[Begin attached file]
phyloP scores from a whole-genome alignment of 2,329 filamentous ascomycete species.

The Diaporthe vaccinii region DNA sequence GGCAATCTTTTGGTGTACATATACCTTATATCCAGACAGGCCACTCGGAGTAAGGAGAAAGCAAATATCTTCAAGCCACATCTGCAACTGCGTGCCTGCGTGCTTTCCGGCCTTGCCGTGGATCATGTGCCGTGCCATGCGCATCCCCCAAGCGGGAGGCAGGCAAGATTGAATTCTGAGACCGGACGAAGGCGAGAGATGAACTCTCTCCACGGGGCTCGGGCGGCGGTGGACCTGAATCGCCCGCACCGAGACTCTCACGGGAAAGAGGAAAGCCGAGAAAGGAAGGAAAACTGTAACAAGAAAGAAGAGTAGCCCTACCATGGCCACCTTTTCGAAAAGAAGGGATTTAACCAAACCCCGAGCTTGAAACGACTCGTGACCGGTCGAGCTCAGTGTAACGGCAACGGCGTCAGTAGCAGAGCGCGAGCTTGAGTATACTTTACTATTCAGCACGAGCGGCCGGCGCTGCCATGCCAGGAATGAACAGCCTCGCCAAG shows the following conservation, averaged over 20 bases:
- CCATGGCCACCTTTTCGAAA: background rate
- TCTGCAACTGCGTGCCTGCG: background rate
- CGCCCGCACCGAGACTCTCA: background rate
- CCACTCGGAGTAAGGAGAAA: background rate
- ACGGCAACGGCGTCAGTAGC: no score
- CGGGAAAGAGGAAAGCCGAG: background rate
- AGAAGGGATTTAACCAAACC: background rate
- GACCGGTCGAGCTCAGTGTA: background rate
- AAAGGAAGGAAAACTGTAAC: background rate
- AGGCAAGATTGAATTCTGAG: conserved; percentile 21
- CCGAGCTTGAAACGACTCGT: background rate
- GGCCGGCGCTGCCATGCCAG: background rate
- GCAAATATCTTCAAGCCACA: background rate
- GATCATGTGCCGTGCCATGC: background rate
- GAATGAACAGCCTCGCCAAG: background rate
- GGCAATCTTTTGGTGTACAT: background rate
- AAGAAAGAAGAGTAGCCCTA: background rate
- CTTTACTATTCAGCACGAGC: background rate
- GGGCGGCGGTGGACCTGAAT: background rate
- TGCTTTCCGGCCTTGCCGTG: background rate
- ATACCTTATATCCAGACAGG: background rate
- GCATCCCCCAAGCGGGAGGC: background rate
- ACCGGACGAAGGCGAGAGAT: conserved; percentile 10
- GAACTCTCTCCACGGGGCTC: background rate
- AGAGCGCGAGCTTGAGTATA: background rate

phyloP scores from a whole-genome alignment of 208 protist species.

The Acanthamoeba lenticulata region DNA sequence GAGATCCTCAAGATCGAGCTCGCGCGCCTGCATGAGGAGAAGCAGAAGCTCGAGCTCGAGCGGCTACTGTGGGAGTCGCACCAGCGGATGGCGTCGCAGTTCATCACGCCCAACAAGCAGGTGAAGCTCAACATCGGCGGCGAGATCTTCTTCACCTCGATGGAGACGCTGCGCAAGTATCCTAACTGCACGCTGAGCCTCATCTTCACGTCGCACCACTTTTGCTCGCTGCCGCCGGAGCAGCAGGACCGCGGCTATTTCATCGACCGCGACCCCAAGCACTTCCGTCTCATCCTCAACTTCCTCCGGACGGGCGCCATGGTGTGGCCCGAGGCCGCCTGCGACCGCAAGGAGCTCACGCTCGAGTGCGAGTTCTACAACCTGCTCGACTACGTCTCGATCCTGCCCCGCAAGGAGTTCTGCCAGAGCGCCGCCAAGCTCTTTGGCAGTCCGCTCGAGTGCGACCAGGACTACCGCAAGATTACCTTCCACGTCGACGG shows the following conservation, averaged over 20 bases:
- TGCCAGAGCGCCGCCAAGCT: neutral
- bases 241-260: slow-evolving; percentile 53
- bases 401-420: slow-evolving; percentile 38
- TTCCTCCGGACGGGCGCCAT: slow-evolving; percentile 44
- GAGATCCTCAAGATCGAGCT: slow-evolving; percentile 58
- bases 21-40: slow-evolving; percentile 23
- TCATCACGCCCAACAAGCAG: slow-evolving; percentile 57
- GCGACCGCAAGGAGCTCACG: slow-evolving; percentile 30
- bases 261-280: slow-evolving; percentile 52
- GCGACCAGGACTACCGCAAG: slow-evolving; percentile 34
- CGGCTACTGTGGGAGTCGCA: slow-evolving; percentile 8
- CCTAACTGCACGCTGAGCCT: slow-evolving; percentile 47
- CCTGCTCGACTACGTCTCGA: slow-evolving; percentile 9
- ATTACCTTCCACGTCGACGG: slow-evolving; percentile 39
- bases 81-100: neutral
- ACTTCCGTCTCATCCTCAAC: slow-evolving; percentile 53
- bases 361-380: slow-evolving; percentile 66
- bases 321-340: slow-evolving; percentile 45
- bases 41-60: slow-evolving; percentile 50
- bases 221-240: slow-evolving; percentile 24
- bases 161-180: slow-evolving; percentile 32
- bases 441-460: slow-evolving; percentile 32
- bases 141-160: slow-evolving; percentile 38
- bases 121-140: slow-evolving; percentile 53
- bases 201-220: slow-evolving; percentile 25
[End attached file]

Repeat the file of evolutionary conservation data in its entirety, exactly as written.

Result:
phyloP scores from a whole-genome alignment of 2,329 filamentous ascomycete species.

The Diaporthe vaccinii region DNA sequence GGCAATCTTTTGGTGTACATATACCTTATATCCAGACAGGCCACTCGGAGTAAGGAGAAAGCAAATATCTTCAAGCCACATCTGCAACTGCGTGCCTGCGTGCTTTCCGGCCTTGCCGTGGATCATGTGCCGTGCCATGCGCATCCCCCAAGCGGGAGGCAGGCAAGATTGAATTCTGAGACCGGACGAAGGCGAGAGATGAACTCTCTCCACGGGGCTCGGGCGGCGGTGGACCTGAATCGCCCGCACCGAGACTCTCACGGGAAAGAGGAAAGCCGAGAAAGGAAGGAAAACTGTAACAAGAAAGAAGAGTAGCCCTACCATGGCCACCTTTTCGAAAAGAAGGGATTTAACCAAACCCCGAGCTTGAAACGACTCGTGACCGGTCGAGCTCAGTGTAACGGCAACGGCGTCAGTAGCAGAGCGCGAGCTTGAGTATACTTTACTATTCAGCACGAGCGGCCGGCGCTGCCATGCCAGGAATGAACAGCCTCGCCAAG shows the following conservation, averaged over 20 bases:
- CCATGGCCACCTTTTCGAAA: background rate
- TCTGCAACTGCGTGCCTGCG: background rate
- CGCCCGCACCGAGACTCTCA: background rate
- CCACTCGGAGTAAGGAGAAA: background rate
- ACGGCAACGGCGTCAGTAGC: no score
- CGGGAAAGAGGAAAGCCGAG: background rate
- AGAAGGGATTTAACCAAACC: background rate
- GACCGGTCGAGCTCAGTGTA: background rate
- AAAGGAAGGAAAACTGTAAC: background rate
- AGGCAAGATTGAATTCTGAG: conserved; percentile 21
- CCGAGCTTGAAACGACTCGT: background rate
- GGCCGGCGCTGCCATGCCAG: background rate
- GCAAATATCTTCAAGCCACA: background rate
- GATCATGTGCCGTGCCATGC: background rate
- GAATGAACAGCCTCGCCAAG: background rate
- GGCAATCTTTTGGTGTACAT: background rate
- AAGAAAGAAGAGTAGCCCTA: background rate
- CTTTACTATTCAGCACGAGC: background rate
- GGGCGGCGGTGGACCTGAAT: background rate
- TGCTTTCCGGCCTTGCCGTG: background rate
- ATACCTTATATCCAGACAGG: background rate
- GCATCCCCCAAGCGGGAGGC: background rate
- ACCGGACGAAGGCGAGAGAT: conserved; percentile 10
- GAACTCTCTCCACGGGGCTC: background rate
- AGAGCGCGAGCTTGAGTATA: background rate

phyloP scores from a whole-genome alignment of 208 protist species.

The Acanthamoeba lenticulata region DNA sequence GAGATCCTCAAGATCGAGCTCGCGCGCCTGCATGAGGAGAAGCAGAAGCTCGAGCTCGAGCGGCTACTGTGGGAGTCGCACCAGCGGATGGCGTCGCAGTTCATCACGCCCAACAAGCAGGTGAAGCTCAACATCGGCGGCGAGATCTTCTTCACCTCGATGGAGACGCTGCGCAAGTATCCTAACTGCACGCTGAGCCTCATCTTCACGTCGCACCACTTTTGCTCGCTGCCGCCGGAGCAGCAGGACCGCGGCTATTTCATCGACCGCGACCCCAAGCACTTCCGTCTCATCCTCAACTTCCTCCGGACGGGCGCCATGGTGTGGCCCGAGGCCGCCTGCGACCGCAAGGAGCTCACGCTCGAGTGCGAGTTCTACAACCTGCTCGACTACGTCTCGATCCTGCCCCGCAAGGAGTTCTGCCAGAGCGCCGCCAAGCTCTTTGGCAGTCCGCTCGAGTGCGACCAGGACTACCGCAAGATTACCTTCCACGTCGACGG shows the following conservation, averaged over 20 bases:
- TGCCAGAGCGCCGCCAAGCT: neutral
- bases 241-260: slow-evolving; percentile 53
- bases 401-420: slow-evolving; percentile 38
- TTCCTCCGGACGGGCGCCAT: slow-evolving; percentile 44
- GAGATCCTCAAGATCGAGCT: slow-evolving; percentile 58
- bases 21-40: slow-evolving; percentile 23
- TCATCACGCCCAACAAGCAG: slow-evolving; percentile 57
- GCGACCGCAAGGAGCTCACG: slow-evolving; percentile 30
- bases 261-280: slow-evolving; percentile 52
- GCGACCAGGACTACCGCAAG: slow-evolving; percentile 34
- CGGCTACTGTGGGAGTCGCA: slow-evolving; percentile 8
- CCTAACTGCACGCTGAGCCT: slow-evolving; percentile 47
- CCTGCTCGACTACGTCTCGA: slow-evolving; percentile 9
- ATTACCTTCCACGTCGACGG: slow-evolving; percentile 39
- bases 81-100: neutral
- ACTTCCGTCTCATCCTCAAC: slow-evolving; percentile 53
- bases 361-380: slow-evolving; percentile 66
- bases 321-340: slow-evolving; percentile 45
- bases 41-60: slow-evolving; percentile 50
- bases 221-240: slow-evolving; percentile 24
- bases 161-180: slow-evolving; percentile 32
- bases 441-460: slow-evolving; percentile 32
- bases 141-160: slow-evolving; percentile 38
- bases 121-140: slow-evolving; percentile 53
- bases 201-220: slow-evolving; percentile 25